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  • Tiana Speter


For anyone who loves world music or just a deadly good vibe, chances are you've heard of or have stumbled upon the works of iconic Aussie producer and muso Mista Savona (aka Jake Savona) in the past. If you're unfamiliar, this internationally renowned tastemaker has been actively involved and integral to the Aussie music industry since the mid '90s, bringing his flawless knack for collaboration and musical cultures to a variety of genres including hip hop, reggae and dancehall.

But not content with just bringing Australian reggae to the world, Mista Savona has also recently helmed a revolutionary collision of musical cultures, bringing Jamaican and Cuban musicians together for a uniquely fiery and one-of-a-kind outburst otherwise know as Havana Meets Kingston.

Having recently unveiled an acclaimed album that draws together over 50 Cuban, Jamaican and international musos, Havana Meets Kingston is a celebration of culture, passion and, above all else, music. And since 2018 just seems to keep on bringing the goods, tomorrow kicks off a whirlwind tour with Mista Savona bringing a 15-piece supergroup from Cuba, Jamaica and beyond to tour this festive and seriously talented project - but before he brings this electric project home, Mista Savona took a few moments to chat beginnings, live shows and what's next for this exciting Aussie artist.

TIANA SPETER: Firstly, thank you for taking the time here – you’re such a legendary influence on the music scene, both at home and abroad, and it’s so exciting to see you weave your magic now with this incredible supergroup ‘Havana Meets Kingston’. This collaboration has seen you classed as “making history”, bringing together musicians from Jamaica and Cuba. Can you tell us a little about how this project came to be?

  • JAKE SAVONA: I was sitting in a cafe in Havana, a great place called Chanchurello. They were playing a CD of rumba music (tradition Cuban music), mainly percussion based. I was daydreaming and imagining how the sounds of Nyabinghi drums from Jamaica would sound mixed with the rumba. I realised it would be very special to mix the two styles, and wondered if it had ever been done before. When I returned to Australia I did some research, and realised there had never been a project bringing Jamaican musicians into Cuba (or vice versa). So I started to think how it could be done. This project is the first time a group of Jamaican musicians have flown into Cuba to record & collaborate with Cuban musicians. We had ten days at Egrem in Havana initially (the famed studio where Buena Vista Social Club was recorded), and then many more recording sessions in both Havana, Santiago de Cuba and Kingston to complete the sessions. Over two albums of material were recorded, and it's a very unique project. Why it hasn't happened before? Political, social, economic and language reasons. Yet the time is ripe for this kind of collaboration, and after numerous trips to Jamaica since 2004 I finally visited Cuba in 2014. Of course it was there that the idea for the project was born. It was so obvious to me that it needed to happen. So i began investigating...

TIANA: And March 2018 will see Havana Meets Kingston make their debut live appearance in Australia and New Zealand – but clearly this is no one’s first rodeo, both from a performance and audience perspective. The entire line-up are all established performers, and the album reached Feature Album status on Aussie airwaves and there’s been some strong critical support locally for the album as well…what’s the vibe like for everyone going into this tour? Do you feel like there’s a lot of expectation to live up to?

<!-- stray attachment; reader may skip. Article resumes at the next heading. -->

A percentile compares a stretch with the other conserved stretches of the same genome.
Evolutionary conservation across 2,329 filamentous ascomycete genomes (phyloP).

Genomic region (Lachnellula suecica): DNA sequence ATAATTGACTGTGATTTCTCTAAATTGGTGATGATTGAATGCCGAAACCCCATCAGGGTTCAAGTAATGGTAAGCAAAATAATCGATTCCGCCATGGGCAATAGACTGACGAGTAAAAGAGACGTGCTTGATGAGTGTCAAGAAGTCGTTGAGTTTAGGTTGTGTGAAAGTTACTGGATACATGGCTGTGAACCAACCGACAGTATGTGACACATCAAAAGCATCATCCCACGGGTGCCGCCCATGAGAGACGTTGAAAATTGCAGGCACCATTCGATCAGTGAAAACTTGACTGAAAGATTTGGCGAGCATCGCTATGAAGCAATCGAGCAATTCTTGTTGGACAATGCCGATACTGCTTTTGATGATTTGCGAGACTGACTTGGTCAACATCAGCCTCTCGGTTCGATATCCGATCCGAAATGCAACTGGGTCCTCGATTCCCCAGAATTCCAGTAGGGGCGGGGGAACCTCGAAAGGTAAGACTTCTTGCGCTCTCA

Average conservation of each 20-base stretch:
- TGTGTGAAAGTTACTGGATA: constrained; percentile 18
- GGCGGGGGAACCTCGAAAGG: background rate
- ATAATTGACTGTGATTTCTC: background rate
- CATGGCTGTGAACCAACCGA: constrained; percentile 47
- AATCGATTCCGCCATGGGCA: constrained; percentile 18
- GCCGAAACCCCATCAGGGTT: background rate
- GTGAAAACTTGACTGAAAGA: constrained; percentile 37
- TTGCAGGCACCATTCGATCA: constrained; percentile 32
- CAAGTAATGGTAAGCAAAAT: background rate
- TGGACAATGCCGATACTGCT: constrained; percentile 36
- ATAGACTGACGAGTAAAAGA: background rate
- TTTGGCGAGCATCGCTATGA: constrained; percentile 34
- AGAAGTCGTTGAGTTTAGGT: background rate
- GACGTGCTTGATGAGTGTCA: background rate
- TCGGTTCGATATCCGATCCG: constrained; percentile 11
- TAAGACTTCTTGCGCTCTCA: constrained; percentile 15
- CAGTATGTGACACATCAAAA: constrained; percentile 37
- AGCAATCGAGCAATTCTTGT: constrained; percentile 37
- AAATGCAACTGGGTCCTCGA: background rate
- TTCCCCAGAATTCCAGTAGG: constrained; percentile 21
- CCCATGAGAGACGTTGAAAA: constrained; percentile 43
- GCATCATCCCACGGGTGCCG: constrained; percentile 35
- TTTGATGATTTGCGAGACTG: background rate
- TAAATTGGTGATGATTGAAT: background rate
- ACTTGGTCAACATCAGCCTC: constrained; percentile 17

• JAKE: It's true the album been really impressing people, it's very nice to receive these messages full of praise from all over the world. The main reason the album shines is really because of the incredible musicianship of the core band - 15 musicians on the album, a mix of Cuban and Jamaican legends which includes Sly & Robbie and members of the Buena Vista Social Club. This full group of musicians arrives in Australia in a few days, and I can't wait to have them all here. Their virtuosity, experience and musicianship on stage is what will make this show so special and unique in the world. Also it's the first time in history a group of Cuban and Jamaican musicians have travelled to share the stage together. I really believe these shows will exceed everyone's expectations!

TIANA: Australians and the Kiwis definitely seem to have an ongoing innate love of reggae, soul and roots and everything in between those lines, particularly recently with artists like Fat Freddys Drop and Nicky Bomba and the more modern reggae fusion contingency like Sticky Fingers and Dirty Heads. What are your thoughts on some of the contemporary artists around these days injecting that Caribbean tone into less than traditional genres? Can you get on-board with these hybrid bands, or are you more of a purist?

  • JAKE: It just depends on the quality and taste of the artists involved. Some fusions are incredible, some are tacky and tasteless. As a DJ I play many styles of music, old and new, so I am always looking for what both has high energy (regardless of tempo) and a kind of 'fire' as well as integrity and good vibes. Yes I have high expectations of music! As a pianist I play classical, jazz, blues, all these rootsy styles, but as a DJ and producer I look to the future – one of the labels I work with is a bass electronic label in San Francisco. With the live Havana Meets Kingston shows we will be showcasing a whole history of Caribbean music! So people can expect many sounds, styles, genres. I am only a purist in terms of aesthetics – I can't stand the autotune vocal effect for instance, or pop music generally. Give me something original that will wake people up.